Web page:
“Requiring the collective departure of all senior government officials for allegedly representing the former system is an unobjective and unreasonable demand, if not a dangerous and malicious one, serving only to unseat and denigrate the public servants at the head of our national institutions,” Salah said.
Threatening the ‘intriguers’
Likewise, Salah called for the people’s movement to appoint “valid representatives to dialogue with government bodies, and to sincerely and truthfully convey the legitimate demands of the demonstrators”.
Finding representatives of the protest movement who are nonetheless averse to the prevailing calls for the political sphere to “cleansed” may be a bit tricky, however -unless, of course, they are in fact “appointed”.
'Requiring the collective departure of all senior government officials for allegedly representing the former system is an unobjective and unreasonable demand'
- Lieutenant-General Ahmed Gaid Salah
The military chief went on to renew his threats to “individuals with dubious intentions” and people “endeavouring to take advantage of their rank and position to further their own interests". He accused those same individuals of trying to “weaken the army”, cautioning “those involved in conspiring against the National People’s Army and Algeria by committing criminal acts”.
“Those people's attitudes have shown they are opposed to any positive outcome, even one that would benefit the nation, their professional track record has shown they have undermined the army, simply because they were too busy pursuing their own selfish interests,” Salah added.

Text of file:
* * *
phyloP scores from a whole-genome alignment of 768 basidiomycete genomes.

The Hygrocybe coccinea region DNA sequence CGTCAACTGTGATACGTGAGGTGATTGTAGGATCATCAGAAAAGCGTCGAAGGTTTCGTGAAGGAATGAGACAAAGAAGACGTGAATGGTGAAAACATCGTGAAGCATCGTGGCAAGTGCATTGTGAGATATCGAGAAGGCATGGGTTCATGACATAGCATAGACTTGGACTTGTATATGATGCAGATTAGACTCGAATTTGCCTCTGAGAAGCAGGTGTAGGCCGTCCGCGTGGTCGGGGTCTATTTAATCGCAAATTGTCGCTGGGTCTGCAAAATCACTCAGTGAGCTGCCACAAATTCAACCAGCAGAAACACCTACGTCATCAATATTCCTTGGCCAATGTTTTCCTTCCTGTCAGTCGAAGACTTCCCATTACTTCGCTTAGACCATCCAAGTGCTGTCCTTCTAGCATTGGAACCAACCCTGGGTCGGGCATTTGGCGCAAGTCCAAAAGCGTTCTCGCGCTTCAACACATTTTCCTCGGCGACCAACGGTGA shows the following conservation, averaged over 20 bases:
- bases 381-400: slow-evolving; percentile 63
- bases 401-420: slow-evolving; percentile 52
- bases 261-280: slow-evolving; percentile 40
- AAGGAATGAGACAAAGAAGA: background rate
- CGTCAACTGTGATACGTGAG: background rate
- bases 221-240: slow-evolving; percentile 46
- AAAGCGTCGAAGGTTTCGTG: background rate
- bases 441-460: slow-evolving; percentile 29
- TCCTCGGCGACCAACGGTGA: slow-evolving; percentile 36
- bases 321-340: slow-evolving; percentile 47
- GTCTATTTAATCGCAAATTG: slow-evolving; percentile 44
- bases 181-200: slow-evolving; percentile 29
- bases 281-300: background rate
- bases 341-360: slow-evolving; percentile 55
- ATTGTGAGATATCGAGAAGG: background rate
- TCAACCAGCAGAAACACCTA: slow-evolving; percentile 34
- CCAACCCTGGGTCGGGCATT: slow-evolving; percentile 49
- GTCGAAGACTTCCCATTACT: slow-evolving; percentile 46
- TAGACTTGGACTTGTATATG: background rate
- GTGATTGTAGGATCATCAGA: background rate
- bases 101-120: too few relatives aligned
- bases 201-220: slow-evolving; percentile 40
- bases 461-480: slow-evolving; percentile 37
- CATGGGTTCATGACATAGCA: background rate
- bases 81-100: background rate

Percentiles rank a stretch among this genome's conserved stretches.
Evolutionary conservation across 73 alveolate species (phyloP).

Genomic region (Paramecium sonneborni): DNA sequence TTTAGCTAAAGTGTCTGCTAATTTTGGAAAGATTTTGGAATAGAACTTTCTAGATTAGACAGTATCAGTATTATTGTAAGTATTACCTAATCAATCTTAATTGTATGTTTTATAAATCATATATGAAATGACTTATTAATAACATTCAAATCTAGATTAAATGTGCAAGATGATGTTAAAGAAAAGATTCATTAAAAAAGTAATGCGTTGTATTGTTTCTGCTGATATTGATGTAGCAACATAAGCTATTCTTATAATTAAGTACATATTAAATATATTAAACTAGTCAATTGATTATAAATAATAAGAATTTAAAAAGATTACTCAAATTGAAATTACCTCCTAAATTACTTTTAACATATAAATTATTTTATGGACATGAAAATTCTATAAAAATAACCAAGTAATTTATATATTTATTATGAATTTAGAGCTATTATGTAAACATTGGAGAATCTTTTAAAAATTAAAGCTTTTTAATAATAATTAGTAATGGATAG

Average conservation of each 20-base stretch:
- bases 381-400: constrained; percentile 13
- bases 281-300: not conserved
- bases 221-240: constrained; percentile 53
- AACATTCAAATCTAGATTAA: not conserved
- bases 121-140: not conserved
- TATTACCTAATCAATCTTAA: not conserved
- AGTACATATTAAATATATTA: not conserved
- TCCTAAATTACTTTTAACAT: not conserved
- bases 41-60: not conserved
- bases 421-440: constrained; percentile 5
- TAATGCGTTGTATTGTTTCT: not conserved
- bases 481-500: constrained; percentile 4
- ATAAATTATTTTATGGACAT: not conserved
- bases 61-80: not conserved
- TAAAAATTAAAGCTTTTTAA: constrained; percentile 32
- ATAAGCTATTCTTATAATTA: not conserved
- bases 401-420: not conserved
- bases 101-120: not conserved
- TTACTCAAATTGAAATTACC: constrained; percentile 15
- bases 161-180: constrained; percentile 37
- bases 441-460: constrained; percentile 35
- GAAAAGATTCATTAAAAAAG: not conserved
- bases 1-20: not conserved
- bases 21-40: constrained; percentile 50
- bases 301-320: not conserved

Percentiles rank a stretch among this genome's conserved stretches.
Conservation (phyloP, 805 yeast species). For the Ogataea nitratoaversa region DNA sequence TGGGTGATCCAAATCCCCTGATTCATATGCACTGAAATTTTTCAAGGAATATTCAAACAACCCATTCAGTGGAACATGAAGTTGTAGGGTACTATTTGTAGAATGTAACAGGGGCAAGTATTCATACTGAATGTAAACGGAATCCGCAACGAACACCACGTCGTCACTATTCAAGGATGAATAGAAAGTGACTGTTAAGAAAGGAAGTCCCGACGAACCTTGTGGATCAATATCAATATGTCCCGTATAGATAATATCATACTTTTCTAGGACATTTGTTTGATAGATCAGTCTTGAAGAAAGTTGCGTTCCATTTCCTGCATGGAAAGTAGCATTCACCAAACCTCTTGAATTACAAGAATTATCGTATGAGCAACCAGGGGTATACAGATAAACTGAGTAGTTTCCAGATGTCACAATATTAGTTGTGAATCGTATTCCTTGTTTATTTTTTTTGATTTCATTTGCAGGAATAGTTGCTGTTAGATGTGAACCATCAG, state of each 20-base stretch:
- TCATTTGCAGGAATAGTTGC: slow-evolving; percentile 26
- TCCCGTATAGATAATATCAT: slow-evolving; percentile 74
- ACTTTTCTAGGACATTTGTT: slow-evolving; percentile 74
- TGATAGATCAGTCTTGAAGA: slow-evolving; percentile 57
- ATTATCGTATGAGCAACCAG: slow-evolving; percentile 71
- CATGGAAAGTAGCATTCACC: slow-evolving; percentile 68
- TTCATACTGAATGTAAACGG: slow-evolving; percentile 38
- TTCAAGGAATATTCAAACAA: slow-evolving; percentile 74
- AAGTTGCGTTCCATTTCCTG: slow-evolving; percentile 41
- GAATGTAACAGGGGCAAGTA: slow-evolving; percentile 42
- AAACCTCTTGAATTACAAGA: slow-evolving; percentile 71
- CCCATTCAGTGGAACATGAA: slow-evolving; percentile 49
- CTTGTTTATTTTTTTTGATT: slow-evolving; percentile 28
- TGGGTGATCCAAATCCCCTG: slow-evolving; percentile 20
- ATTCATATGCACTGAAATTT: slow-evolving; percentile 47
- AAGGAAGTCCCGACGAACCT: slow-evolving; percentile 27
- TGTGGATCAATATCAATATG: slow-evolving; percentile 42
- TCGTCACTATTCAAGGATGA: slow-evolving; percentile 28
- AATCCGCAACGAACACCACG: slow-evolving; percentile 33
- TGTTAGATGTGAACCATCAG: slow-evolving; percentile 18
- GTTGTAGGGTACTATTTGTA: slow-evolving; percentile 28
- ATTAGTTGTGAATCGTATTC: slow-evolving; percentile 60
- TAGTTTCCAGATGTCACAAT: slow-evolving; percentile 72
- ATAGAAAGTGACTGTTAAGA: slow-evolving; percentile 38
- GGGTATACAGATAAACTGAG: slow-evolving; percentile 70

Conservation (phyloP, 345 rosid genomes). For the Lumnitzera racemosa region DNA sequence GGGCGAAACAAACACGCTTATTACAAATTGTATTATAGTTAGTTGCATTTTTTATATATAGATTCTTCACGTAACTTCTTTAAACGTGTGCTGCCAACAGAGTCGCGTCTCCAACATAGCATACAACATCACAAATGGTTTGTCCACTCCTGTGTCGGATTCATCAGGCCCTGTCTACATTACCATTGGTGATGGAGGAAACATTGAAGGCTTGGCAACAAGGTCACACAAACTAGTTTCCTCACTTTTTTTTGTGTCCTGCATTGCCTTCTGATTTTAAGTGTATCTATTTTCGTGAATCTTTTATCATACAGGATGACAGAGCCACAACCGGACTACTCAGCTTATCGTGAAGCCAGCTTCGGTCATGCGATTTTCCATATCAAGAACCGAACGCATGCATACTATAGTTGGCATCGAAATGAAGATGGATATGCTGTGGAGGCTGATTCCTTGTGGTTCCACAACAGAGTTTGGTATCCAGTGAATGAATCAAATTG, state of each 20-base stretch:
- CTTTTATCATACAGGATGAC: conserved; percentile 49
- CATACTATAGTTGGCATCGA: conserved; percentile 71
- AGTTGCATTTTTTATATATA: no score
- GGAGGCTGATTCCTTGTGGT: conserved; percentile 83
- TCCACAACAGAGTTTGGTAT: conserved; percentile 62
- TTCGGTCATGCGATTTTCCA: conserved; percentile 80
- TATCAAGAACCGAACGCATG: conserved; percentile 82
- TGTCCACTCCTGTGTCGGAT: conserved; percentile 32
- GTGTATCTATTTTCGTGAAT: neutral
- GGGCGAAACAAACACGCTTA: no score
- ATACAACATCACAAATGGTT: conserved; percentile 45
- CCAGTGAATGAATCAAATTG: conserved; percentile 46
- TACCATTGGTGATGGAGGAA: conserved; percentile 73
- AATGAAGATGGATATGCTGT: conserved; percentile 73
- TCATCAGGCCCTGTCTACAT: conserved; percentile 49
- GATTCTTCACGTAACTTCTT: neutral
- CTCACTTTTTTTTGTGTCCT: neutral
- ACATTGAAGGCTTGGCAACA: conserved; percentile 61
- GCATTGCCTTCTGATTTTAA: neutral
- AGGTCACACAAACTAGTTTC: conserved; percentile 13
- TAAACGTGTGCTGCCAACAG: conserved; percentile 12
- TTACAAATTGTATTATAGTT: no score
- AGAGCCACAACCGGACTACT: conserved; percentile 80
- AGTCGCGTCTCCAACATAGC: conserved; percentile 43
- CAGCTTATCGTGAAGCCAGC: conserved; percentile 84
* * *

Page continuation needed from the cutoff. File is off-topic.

He was referring to the former high-ranking intelligence officers Mohamed “Toufik” Mediene and Athmane “Bachir” Tartag, imprisoned since early May for “conspiring”.
The chief of staff was also referring to retired General Hocine Benhadid, arrested last week for voicing concerns about Salah in a letter published by the press.
The head of Algeria’s Workers’ Party (PT), Louisa Hanoune, a leading left-wing political figure in Algeria since the late 1980s, has also been imprisoned since 9 May on a military prosecutor’s order.
She is accused of conspiring with Said Bouteflika, the deposed president’s brother, and the retired generals Mediene and Tartag. Her request for bail was denied on Monday.
When the solution becomes a problem
The head of the PT parliamentary group has said that “the leader of a political party should not be suspected of wrongdoing for having discussed the situation in Algeria with Said Bouteflika and General Toufik”.
Hanoune’s lawyer says she told military judges that she believed the meeting with Mediene and the former president’s brother had been organised by the latter.
Salah has accused Mediene, Tartag and Said Bouteflika of attempting to plot an unconstitutional transition to oversee the post-Bouteflika period by sacrificing Mediene’s age-old rival – none other than the military chief of staff himself.
'No one is blocking ‘a constitutional solution’. The fact is, it’s not a solution but a problem'
- Mochine Belabbas, RCD president
Given the current context, and the demands for the ousting of the army chief along with a number of state and non-state media outlets, any proposal for a transition, besides the one enacted by the authorities, is considered a “conspiracy”. Meanwhile, fears of tightened authoritarian rule in Algeria are running high.
“No one is blocking ‘a constitutional solution’. The fact is, it’s not a solution but a problem,” said Mochine Belabbas, the president of the Rally for Culture and Democracy (RCD).
According to the Socialist Forces Front, “the initiators of this political timetable are getting ready to carry out yet another electoral takeover”, while the Algerian League for the Defence of Human Rights has expressed concerns that “maintaining the election could jeopardise national cohesion and stability”.
- The article is an edited translation of a story that was originally published by Middle East Eye's French website.